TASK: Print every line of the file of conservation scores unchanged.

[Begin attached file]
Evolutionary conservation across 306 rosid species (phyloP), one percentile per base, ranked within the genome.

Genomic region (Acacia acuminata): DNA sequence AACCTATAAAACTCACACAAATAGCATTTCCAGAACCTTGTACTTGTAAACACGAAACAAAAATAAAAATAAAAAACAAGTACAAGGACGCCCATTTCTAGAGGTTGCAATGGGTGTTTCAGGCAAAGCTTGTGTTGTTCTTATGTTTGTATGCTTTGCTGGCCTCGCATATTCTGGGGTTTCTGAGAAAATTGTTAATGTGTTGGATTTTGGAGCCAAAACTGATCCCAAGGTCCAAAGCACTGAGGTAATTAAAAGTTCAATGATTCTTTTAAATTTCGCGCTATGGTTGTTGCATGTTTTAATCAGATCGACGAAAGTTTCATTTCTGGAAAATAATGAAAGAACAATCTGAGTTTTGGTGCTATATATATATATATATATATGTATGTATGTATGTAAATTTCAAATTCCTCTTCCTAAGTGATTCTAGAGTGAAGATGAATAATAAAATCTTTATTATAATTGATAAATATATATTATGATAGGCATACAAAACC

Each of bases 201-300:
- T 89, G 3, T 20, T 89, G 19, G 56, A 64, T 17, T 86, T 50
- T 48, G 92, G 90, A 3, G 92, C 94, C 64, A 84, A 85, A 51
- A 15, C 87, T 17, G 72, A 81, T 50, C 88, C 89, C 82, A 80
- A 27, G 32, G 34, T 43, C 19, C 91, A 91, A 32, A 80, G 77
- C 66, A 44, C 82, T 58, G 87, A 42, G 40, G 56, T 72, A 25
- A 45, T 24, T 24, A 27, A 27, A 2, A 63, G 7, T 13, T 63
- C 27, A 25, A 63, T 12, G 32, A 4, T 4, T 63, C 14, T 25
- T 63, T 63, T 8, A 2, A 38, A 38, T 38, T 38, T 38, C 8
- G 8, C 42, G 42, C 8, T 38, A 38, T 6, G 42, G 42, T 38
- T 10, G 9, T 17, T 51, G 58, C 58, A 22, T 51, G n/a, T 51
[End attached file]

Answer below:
Evolutionary conservation across 306 rosid species (phyloP), one percentile per base, ranked within the genome.

Genomic region (Acacia acuminata): DNA sequence AACCTATAAAACTCACACAAATAGCATTTCCAGAACCTTGTACTTGTAAACACGAAACAAAAATAAAAATAAAAAACAAGTACAAGGACGCCCATTTCTAGAGGTTGCAATGGGTGTTTCAGGCAAAGCTTGTGTTGTTCTTATGTTTGTATGCTTTGCTGGCCTCGCATATTCTGGGGTTTCTGAGAAAATTGTTAATGTGTTGGATTTTGGAGCCAAAACTGATCCCAAGGTCCAAAGCACTGAGGTAATTAAAAGTTCAATGATTCTTTTAAATTTCGCGCTATGGTTGTTGCATGTTTTAATCAGATCGACGAAAGTTTCATTTCTGGAAAATAATGAAAGAACAATCTGAGTTTTGGTGCTATATATATATATATATATATGTATGTATGTATGTAAATTTCAAATTCCTCTTCCTAAGTGATTCTAGAGTGAAGATGAATAATAAAATCTTTATTATAATTGATAAATATATATTATGATAGGCATACAAAACC

Each of bases 201-300:
- T 89, G 3, T 20, T 89, G 19, G 56, A 64, T 17, T 86, T 50
- T 48, G 92, G 90, A 3, G 92, C 94, C 64, A 84, A 85, A 51
- A 15, C 87, T 17, G 72, A 81, T 50, C 88, C 89, C 82, A 80
- A 27, G 32, G 34, T 43, C 19, C 91, A 91, A 32, A 80, G 77
- C 66, A 44, C 82, T 58, G 87, A 42, G 40, G 56, T 72, A 25
- A 45, T 24, T 24, A 27, A 27, A 2, A 63, G 7, T 13, T 63
- C 27, A 25, A 63, T 12, G 32, A 4, T 4, T 63, C 14, T 25
- T 63, T 63, T 8, A 2, A 38, A 38, T 38, T 38, T 38, C 8
- G 8, C 42, G 42, C 8, T 38, A 38, T 6, G 42, G 42, T 38
- T 10, G 9, T 17, T 51, G 58, C 58, A 22, T 51, G n/a, T 51